Cyberattack 'Leaves U.K. Infrastructure Exposed for Month'

A cyberattack on a U.S. technology company that has left U.K. infrastructure exposed, including the Home Office, National Health Service (NHS) and police forces, could take months to remove, it has been claimed.

U.S. officials confirmed that it had been hit by cyberattacks targeting SolarWinds corp. The attack inserted malware into software updates. The company supplies technology products to all five branches of the U.S. military as well as the NHS, European Parliament and NATO.

President and CEO of SolarWinds Kevin Thompson said in a statement: "We believe that this vulnerability is the result of a highly sophisticated, targeted and manual supply chain attack by a nation-state. We are acting in close coordinate with FireEye, the Federal Bureau of Investigation, the intelligence community, and other law enforcement to investigate these matters. As such, we are limited as to what we can share at this time."

A U.K. government spokesperson told Newsweek that the government was assessing the degree of infiltration in British networks but was unwilling to comment whether the APT29 group, a hacking group tied to the Russian government, was a potential suspect.

Professor Muttukrishnan Rajarajan, professor of security engineering & director of the Institute for Cyber Security at City University, said the aim of such a cyberattack was to bring down national infrastructure. He told Newsweek: "So it's going to be banking systems, the utility systems the government system."

Professor Rajarajan added that the U.K. widely uses SolarWinds technology and that the aim of hackers would have been to penetrate as many networks as possible and to cause maximum damage.

The cyberattack could take "months to recover from" according to Professor Rajarajan Getty

He said: "The U.K. is well prepared but so is the U.S. Many countries invest heavily in cybersecurity protecting critical national infrastructure but the main challenge is that these kinds of threats happen because people don't update their systems, people can reveal passwords and access controls.

"Somebody has injected malware into the system a long time ago, it didn't just happen last night, in most of these threats, the planned attack intends to penetrate sensitive systems, they tend to leave the software installed in different terminals and they trigger them at some point."

He added that it could take months to root out the malware especially given that the attack had taken place between the months of March to June, as stated by the president of SolarWinds. The company's Orion platform is also used by the Home Office and regional police forces.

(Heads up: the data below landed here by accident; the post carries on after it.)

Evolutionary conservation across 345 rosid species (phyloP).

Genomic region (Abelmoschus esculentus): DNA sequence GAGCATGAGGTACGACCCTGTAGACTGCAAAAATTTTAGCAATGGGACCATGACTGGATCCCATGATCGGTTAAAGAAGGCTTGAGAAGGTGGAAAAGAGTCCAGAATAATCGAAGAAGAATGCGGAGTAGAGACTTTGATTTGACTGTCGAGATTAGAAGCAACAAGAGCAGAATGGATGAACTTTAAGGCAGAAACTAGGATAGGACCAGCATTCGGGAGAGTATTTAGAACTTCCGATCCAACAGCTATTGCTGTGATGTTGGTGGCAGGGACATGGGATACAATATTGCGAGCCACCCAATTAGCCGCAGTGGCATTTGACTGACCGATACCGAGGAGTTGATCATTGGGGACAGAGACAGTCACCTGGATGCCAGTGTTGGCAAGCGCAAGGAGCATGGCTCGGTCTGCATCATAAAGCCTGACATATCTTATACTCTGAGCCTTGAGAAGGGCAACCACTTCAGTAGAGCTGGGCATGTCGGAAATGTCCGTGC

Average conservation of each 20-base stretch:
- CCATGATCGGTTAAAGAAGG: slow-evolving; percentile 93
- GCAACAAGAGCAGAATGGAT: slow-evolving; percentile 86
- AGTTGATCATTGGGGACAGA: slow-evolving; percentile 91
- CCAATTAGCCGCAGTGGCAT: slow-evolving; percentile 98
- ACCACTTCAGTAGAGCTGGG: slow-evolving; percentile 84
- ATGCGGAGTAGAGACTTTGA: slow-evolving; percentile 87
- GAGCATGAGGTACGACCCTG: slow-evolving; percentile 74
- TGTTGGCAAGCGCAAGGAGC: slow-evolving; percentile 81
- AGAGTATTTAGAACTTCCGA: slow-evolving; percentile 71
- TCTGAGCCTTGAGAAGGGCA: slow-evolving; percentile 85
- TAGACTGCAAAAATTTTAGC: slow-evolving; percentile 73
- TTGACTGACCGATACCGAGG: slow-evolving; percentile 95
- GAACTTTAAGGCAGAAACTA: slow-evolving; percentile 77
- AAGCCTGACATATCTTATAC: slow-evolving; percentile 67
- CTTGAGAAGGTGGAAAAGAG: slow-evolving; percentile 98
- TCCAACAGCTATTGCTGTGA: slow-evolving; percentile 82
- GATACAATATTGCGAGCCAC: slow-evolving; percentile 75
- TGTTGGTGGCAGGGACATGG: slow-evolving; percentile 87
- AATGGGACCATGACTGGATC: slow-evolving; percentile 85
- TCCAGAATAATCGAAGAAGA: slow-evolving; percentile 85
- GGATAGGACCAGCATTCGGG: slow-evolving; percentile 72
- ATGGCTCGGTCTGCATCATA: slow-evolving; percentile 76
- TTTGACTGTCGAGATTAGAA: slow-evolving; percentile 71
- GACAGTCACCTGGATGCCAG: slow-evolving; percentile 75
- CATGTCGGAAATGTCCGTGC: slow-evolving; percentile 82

Bill Conner, CEO and president at SonicWall, who in recent years has advised the U.K. and U.S. governments, as well as Government Communications Headquarters (GCHQ), on how best they can protect critical national assets from cybercrime said the hackers appeared to be motivated by geopolitical control.

He said: "The news of the attack on U.S. Treasury and Commerce Departments, and other government agencies, is especially troubling given major events that have captivated the attention of all Americans including the historic effort to administer a COVID-19 vaccine to the United States' most vulnerable citizens, the 2020 presidential election and the onboarding of new political players to the government's highest-ranking offices.

"The hackers, most likely Russian backed, appear motivated by geopolitical control as well as monetary gain. A player in possession of valuable information and intellectual property could potentially pose a series of threats to influence or control global healthcare, enterprise and government agencies."

The U.K. National Cyber Security Centre said it was still investigating.

A spokesperson said: "We are continuing to investigate this incident and have produced guidance for SolarWinds' Orion suite customers. While it is important to note this issue has only been reported for the Orion product suite and will therefore not impact all SolarWinds customers, we strongly urge those who are affected to follow our guidance."

NATO said it was assessing the scale of the attack. A spokesperson said: "SolarWinds software is used by a wide range of governments and organizations, including some entities in NATO. Our experts are currently assessing the situation, with a view to identifying and mitigating any potential risks to our networks."

The NHS has been contacted for comment.